Listening to the stories of students who feel unworthy because they can’t or don’t want to go to college is heartbreaking. Equally distressing are the ones who come home without completing a degree, wracked with shame and guilt at having “failed”. I meet with these students and their parents to help them find a pathway through the minefield of cultural expectations. I assure them they are worthy and they are not the failures. Instead, I explain that the education system, with its well-meaning college-for-all mantra, has failed them.
These students are, in fact, the majority. Thirty percent of high school students don’t go to college and of those who do, 40% drop out or are unable to complete a degree in six years. Until recently, not completing formal education by early adulthood put them at a disadvantage — but they were born into a fortunate time in history. They stand at the precipice of a new economic era that promises them the ability to educate themselves throughout their lifetimes. They can now benefit from a multitude of training, degree and credentialing vehicles encompassing a new concept: lifelong learning.
What changed? In a word, technology. Like a tsunami without warning, the dizzying and unprecedented pace of change has transformed the character of our economy and the job market with it. In less than 20 years, it has reorganized our lives and defined new rules of order. Luyen Chou, Chief Product Officer at Trilogy Education, put it in perspective:
In the early 1980’s Buckminster Fuller observed that until 1900 human knowledge doubled approximately every century. By the end of World War II, it was doubling every twenty-five years. Today, by current estimates, human knowledge is doubling every thirteen months.
Not only does this mean knowledge itself is expanding exponentially, but that the knowledge and skills we learned in the past and count on in our lives are becoming obsolete at an increasing rate. We find ourselves needing to retool and upskill throughout our careers and lives in order to stay productive and relevant.
Our children have been trained since early childhood to prepare themselves for a clearly defined path, taking them directly from high school to college to a career offering social and economic status. But the economy that promise relied on, with corporate institutions at its core, is not the economy emerging today. In truth, it only really worked for a select number of students who had the family structures and financial support to pursue it, but now even those students are no longer guaranteed successful outcomes. The reality is that the well-worn trajectory to success is no longer working for the majority of students.
On the bright side, what is emerging is the opportunity to redefine the sequence of the trajectory. Rather than devote an exorbitant amount of energy and money trying to get students directly into college, we can now help them explore areas of interest and develop a focus before they invest in a degree.
Three factors make this strategy worth considering: 1) the changing job market, 2) the maturity of students today, and 3) the time and expense of attending a four-year college.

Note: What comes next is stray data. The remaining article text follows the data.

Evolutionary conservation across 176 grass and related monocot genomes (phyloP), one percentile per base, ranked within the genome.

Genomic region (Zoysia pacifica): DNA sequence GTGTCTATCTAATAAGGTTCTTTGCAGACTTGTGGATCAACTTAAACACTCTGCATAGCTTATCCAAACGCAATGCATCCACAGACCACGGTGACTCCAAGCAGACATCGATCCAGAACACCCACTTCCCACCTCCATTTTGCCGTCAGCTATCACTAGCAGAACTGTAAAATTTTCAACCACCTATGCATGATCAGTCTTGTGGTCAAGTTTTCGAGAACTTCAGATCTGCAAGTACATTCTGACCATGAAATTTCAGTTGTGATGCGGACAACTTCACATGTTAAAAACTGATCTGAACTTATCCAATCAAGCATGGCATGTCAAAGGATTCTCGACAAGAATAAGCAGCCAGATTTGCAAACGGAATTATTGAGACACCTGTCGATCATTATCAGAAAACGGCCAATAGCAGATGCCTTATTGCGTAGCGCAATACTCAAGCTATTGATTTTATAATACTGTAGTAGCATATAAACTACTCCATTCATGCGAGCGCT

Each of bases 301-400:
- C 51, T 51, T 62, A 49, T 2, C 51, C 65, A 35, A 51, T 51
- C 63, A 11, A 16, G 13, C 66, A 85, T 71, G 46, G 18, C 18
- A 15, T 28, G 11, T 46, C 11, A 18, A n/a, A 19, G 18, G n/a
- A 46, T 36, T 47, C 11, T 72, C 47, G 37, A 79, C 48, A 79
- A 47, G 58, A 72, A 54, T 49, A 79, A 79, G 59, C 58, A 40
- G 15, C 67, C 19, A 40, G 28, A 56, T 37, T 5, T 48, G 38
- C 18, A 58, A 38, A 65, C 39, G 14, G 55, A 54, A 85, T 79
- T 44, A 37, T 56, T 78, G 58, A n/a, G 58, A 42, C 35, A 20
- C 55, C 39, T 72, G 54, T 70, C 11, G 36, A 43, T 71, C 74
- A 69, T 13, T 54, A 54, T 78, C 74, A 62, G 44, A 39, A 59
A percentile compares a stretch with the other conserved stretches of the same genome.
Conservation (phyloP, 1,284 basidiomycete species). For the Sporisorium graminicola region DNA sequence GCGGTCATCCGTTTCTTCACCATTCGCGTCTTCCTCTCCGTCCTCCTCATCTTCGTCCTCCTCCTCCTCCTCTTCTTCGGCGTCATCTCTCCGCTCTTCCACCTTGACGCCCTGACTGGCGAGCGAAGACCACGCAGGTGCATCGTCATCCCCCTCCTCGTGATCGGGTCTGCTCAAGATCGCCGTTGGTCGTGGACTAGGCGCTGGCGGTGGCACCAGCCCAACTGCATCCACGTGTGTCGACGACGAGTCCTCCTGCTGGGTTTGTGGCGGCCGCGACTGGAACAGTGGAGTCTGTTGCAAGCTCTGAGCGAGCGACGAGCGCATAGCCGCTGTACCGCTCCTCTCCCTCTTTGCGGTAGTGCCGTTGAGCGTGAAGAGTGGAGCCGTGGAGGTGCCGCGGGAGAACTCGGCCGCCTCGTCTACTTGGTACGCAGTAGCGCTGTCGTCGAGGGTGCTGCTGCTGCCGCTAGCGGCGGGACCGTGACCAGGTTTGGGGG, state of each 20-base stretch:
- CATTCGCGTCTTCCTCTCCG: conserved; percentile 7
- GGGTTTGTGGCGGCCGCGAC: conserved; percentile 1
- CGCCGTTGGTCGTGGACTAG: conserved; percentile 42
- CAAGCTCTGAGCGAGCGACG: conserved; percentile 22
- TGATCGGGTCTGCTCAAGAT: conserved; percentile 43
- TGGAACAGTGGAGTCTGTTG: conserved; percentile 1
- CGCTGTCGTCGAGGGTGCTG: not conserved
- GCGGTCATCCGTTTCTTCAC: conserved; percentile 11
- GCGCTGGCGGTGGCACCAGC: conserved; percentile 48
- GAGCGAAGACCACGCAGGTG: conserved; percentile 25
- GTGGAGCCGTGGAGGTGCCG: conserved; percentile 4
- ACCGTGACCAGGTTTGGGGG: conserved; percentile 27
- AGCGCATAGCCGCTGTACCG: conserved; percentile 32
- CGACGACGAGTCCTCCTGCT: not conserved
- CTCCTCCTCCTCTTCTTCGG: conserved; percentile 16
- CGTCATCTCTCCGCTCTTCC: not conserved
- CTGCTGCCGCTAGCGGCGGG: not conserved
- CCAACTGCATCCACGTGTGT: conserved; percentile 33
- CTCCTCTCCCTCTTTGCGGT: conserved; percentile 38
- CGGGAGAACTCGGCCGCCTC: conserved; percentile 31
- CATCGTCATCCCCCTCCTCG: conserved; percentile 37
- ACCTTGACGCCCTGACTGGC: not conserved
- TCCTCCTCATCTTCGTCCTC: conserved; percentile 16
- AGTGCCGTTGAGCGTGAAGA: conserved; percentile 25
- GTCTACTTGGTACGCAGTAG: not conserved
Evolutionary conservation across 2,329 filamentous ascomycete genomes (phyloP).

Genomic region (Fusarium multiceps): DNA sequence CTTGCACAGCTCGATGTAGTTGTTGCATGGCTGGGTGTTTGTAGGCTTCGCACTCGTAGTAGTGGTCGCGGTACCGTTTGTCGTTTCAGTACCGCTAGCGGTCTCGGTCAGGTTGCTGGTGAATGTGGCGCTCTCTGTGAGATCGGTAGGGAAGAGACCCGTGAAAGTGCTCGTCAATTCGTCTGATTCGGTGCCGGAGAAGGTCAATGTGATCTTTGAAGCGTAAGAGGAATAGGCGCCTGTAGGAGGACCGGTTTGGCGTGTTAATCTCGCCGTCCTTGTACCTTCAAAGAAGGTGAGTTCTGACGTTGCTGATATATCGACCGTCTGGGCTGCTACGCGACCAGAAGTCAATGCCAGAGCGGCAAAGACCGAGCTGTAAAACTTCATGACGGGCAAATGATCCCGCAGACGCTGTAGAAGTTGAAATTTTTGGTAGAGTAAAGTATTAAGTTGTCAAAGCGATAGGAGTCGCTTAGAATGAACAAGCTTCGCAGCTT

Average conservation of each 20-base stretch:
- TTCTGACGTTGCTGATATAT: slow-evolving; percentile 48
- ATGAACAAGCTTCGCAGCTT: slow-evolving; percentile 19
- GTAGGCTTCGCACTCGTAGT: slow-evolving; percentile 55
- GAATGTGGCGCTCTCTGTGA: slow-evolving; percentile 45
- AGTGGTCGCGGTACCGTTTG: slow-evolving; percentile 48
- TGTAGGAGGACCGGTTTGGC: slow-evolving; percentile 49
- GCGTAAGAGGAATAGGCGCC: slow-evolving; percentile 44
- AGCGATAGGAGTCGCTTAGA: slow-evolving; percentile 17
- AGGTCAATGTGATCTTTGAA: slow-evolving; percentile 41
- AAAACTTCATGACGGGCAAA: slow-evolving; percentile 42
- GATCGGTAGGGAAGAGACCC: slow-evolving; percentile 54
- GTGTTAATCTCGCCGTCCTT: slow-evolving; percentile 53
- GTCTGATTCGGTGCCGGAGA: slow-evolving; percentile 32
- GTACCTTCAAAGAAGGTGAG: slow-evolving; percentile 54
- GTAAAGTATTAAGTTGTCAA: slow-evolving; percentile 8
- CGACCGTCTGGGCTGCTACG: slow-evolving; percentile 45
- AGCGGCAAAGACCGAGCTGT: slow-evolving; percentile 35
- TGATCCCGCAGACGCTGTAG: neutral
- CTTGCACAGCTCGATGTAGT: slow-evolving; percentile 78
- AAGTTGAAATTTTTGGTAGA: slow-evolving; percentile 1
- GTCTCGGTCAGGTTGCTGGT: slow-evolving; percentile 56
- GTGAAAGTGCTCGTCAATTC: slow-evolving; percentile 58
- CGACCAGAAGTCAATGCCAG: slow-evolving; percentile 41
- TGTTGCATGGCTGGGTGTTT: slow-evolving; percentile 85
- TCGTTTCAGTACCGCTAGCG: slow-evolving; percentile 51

Changing Job Market
As machines and new forms of communication evolve, businesses are scrambling to keep pace. Rather than hiring generalists, they now require skill-specific workers. Even with the low unemployment rate, over 6 million jobs requiring skilled workers remain unfilled. Colleges were likewise caught off guard by the sudden economic transformation. Their traditional structures have made it difficult to quickly adapt their curriculum. While some argue that the purpose of college isn’t just to prepare students for work, most students attend college for this purpose.
Maturity of Students
Largely guided by parents, teachers and social norms, students today have spent their childhood and adolescent years memorizing data, taking tests and participating in structured extracurricular activities. With schedules that consume more than a traditional work week, it is little wonder that few have been able to develop the maturity needed to be self-sufficient.
Jean Twenge, Professor of Psychology at San Diego State and author of iGen: Why Today’s Super-Connected Kids Are Growing Up Less Rebellious, More Tolerant, Less Happy–and Completely Unprepared for Adulthood, uses the following description for today’s 18-year-olds:
Across a range of behaviors—drinking, dating, spending time unsupervised— 18-year-olds now act more like 15-year-olds used to, and 15-year-olds more like 13-year-olds. Childhood now stretches well into high school.
Pushing high school students directly into college and expecting them to find themselves, with limited life skills and no clear career direction, is a recipe for disaster and an expensive one at that. Our protracted college admissions race has not adequately prepared them for the rigors of college, academically or emotionally.
Nationwide, fewer than half of all high school graduates are prepared to earn even a “C” in their college courses, based on SAT and ACT data. About 40 percent of those who enroll in college are placed in remedial classes, where they spend time and money learning skills they were told they’d already mastered. And most who take a remedial class won’t go on to earn a degree.
Historically, college was expected to help students develop a focus. But many colleges today require students to declare a major when they enter. Without knowing themselves or having had time to develop interests, they often change majors, which can extend the time required to complete a degree.
About 80 percent of students in the United States end up changing their major at least once, according to the National Center for Education Statistics. On average, college students change their major at least three times over the course of their college career.